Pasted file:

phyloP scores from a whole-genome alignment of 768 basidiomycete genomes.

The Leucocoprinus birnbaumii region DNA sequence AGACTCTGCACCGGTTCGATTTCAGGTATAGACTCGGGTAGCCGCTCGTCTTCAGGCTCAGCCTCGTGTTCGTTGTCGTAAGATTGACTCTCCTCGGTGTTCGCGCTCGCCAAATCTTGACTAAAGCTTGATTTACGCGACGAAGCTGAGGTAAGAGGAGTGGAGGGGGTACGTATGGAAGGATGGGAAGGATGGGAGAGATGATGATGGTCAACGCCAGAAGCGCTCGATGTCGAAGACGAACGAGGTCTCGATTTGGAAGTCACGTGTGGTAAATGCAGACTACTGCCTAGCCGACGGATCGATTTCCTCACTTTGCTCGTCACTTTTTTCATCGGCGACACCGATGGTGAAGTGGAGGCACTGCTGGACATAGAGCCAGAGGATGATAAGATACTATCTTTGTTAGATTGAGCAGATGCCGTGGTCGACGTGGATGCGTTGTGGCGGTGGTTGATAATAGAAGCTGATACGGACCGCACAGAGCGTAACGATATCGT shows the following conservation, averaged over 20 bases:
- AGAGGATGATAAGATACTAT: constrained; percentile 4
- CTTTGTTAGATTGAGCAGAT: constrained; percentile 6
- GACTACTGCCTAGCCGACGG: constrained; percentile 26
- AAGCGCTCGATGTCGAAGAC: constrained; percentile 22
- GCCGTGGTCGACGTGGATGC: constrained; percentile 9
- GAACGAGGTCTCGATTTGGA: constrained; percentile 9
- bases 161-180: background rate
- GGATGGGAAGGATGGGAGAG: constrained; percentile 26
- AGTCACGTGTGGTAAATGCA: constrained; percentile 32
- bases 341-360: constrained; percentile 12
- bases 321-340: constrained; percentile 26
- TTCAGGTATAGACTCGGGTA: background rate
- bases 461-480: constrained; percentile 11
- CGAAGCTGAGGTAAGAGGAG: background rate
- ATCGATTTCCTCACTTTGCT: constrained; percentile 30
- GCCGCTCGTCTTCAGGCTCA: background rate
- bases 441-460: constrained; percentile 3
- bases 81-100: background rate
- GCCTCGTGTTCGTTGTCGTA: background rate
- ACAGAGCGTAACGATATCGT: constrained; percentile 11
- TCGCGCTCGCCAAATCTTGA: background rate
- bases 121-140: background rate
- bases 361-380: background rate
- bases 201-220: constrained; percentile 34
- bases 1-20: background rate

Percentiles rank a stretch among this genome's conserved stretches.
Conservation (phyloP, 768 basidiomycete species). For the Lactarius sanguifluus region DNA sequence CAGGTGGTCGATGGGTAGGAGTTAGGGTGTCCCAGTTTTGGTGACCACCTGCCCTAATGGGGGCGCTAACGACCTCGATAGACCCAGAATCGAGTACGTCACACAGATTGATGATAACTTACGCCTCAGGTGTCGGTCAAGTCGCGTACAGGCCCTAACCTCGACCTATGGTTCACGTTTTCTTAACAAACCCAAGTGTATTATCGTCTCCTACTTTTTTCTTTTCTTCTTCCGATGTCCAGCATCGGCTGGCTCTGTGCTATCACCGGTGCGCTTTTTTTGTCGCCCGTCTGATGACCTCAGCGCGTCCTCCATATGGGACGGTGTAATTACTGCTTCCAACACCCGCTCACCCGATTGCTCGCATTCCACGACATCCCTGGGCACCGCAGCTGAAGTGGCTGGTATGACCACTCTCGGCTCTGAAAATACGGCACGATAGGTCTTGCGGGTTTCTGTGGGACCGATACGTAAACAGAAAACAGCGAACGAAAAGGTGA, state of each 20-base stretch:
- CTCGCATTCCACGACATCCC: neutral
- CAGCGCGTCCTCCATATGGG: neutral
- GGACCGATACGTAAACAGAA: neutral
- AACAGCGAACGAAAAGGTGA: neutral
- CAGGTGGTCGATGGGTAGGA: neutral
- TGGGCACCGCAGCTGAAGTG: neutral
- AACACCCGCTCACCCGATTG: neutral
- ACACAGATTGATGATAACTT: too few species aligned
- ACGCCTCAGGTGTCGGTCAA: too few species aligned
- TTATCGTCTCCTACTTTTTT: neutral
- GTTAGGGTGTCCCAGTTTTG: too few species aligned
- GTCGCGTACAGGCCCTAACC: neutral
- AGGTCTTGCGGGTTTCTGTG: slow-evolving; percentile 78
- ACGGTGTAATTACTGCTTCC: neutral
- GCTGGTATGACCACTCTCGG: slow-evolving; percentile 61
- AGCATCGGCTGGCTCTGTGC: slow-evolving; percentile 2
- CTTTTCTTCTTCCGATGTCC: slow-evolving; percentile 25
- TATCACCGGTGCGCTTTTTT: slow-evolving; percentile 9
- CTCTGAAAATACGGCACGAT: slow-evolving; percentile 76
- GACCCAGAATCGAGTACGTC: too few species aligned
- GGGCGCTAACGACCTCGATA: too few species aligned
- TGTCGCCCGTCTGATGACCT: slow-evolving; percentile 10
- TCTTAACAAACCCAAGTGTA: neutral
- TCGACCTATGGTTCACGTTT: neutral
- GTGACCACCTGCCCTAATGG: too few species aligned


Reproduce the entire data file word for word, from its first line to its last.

phyloP scores from a whole-genome alignment of 768 basidiomycete genomes.

The Leucocoprinus birnbaumii region DNA sequence AGACTCTGCACCGGTTCGATTTCAGGTATAGACTCGGGTAGCCGCTCGTCTTCAGGCTCAGCCTCGTGTTCGTTGTCGTAAGATTGACTCTCCTCGGTGTTCGCGCTCGCCAAATCTTGACTAAAGCTTGATTTACGCGACGAAGCTGAGGTAAGAGGAGTGGAGGGGGTACGTATGGAAGGATGGGAAGGATGGGAGAGATGATGATGGTCAACGCCAGAAGCGCTCGATGTCGAAGACGAACGAGGTCTCGATTTGGAAGTCACGTGTGGTAAATGCAGACTACTGCCTAGCCGACGGATCGATTTCCTCACTTTGCTCGTCACTTTTTTCATCGGCGACACCGATGGTGAAGTGGAGGCACTGCTGGACATAGAGCCAGAGGATGATAAGATACTATCTTTGTTAGATTGAGCAGATGCCGTGGTCGACGTGGATGCGTTGTGGCGGTGGTTGATAATAGAAGCTGATACGGACCGCACAGAGCGTAACGATATCGT shows the following conservation, averaged over 20 bases:
- AGAGGATGATAAGATACTAT: constrained; percentile 4
- CTTTGTTAGATTGAGCAGAT: constrained; percentile 6
- GACTACTGCCTAGCCGACGG: constrained; percentile 26
- AAGCGCTCGATGTCGAAGAC: constrained; percentile 22
- GCCGTGGTCGACGTGGATGC: constrained; percentile 9
- GAACGAGGTCTCGATTTGGA: constrained; percentile 9
- bases 161-180: background rate
- GGATGGGAAGGATGGGAGAG: constrained; percentile 26
- AGTCACGTGTGGTAAATGCA: constrained; percentile 32
- bases 341-360: constrained; percentile 12
- bases 321-340: constrained; percentile 26
- TTCAGGTATAGACTCGGGTA: background rate
- bases 461-480: constrained; percentile 11
- CGAAGCTGAGGTAAGAGGAG: background rate
- ATCGATTTCCTCACTTTGCT: constrained; percentile 30
- GCCGCTCGTCTTCAGGCTCA: background rate
- bases 441-460: constrained; percentile 3
- bases 81-100: background rate
- GCCTCGTGTTCGTTGTCGTA: background rate
- ACAGAGCGTAACGATATCGT: constrained; percentile 11
- TCGCGCTCGCCAAATCTTGA: background rate
- bases 121-140: background rate
- bases 361-380: background rate
- bases 201-220: constrained; percentile 34
- bases 1-20: background rate

Percentiles rank a stretch among this genome's conserved stretches.
Conservation (phyloP, 768 basidiomycete species). For the Lactarius sanguifluus region DNA sequence CAGGTGGTCGATGGGTAGGAGTTAGGGTGTCCCAGTTTTGGTGACCACCTGCCCTAATGGGGGCGCTAACGACCTCGATAGACCCAGAATCGAGTACGTCACACAGATTGATGATAACTTACGCCTCAGGTGTCGGTCAAGTCGCGTACAGGCCCTAACCTCGACCTATGGTTCACGTTTTCTTAACAAACCCAAGTGTATTATCGTCTCCTACTTTTTTCTTTTCTTCTTCCGATGTCCAGCATCGGCTGGCTCTGTGCTATCACCGGTGCGCTTTTTTTGTCGCCCGTCTGATGACCTCAGCGCGTCCTCCATATGGGACGGTGTAATTACTGCTTCCAACACCCGCTCACCCGATTGCTCGCATTCCACGACATCCCTGGGCACCGCAGCTGAAGTGGCTGGTATGACCACTCTCGGCTCTGAAAATACGGCACGATAGGTCTTGCGGGTTTCTGTGGGACCGATACGTAAACAGAAAACAGCGAACGAAAAGGTGA, state of each 20-base stretch:
- CTCGCATTCCACGACATCCC: neutral
- CAGCGCGTCCTCCATATGGG: neutral
- GGACCGATACGTAAACAGAA: neutral
- AACAGCGAACGAAAAGGTGA: neutral
- CAGGTGGTCGATGGGTAGGA: neutral
- TGGGCACCGCAGCTGAAGTG: neutral
- AACACCCGCTCACCCGATTG: neutral
- ACACAGATTGATGATAACTT: too few species aligned
- ACGCCTCAGGTGTCGGTCAA: too few species aligned
- TTATCGTCTCCTACTTTTTT: neutral
- GTTAGGGTGTCCCAGTTTTG: too few species aligned
- GTCGCGTACAGGCCCTAACC: neutral
- AGGTCTTGCGGGTTTCTGTG: slow-evolving; percentile 78
- ACGGTGTAATTACTGCTTCC: neutral
- GCTGGTATGACCACTCTCGG: slow-evolving; percentile 61
- AGCATCGGCTGGCTCTGTGC: slow-evolving; percentile 2
- CTTTTCTTCTTCCGATGTCC: slow-evolving; percentile 25
- TATCACCGGTGCGCTTTTTT: slow-evolving; percentile 9
- CTCTGAAAATACGGCACGAT: slow-evolving; percentile 76
- GACCCAGAATCGAGTACGTC: too few species aligned
- GGGCGCTAACGACCTCGATA: too few species aligned
- TGTCGCCCGTCTGATGACCT: slow-evolving; percentile 10
- TCTTAACAAACCCAAGTGTA: neutral
- TCGACCTATGGTTCACGTTT: neutral
- GTGACCACCTGCCCTAATGG: too few species aligned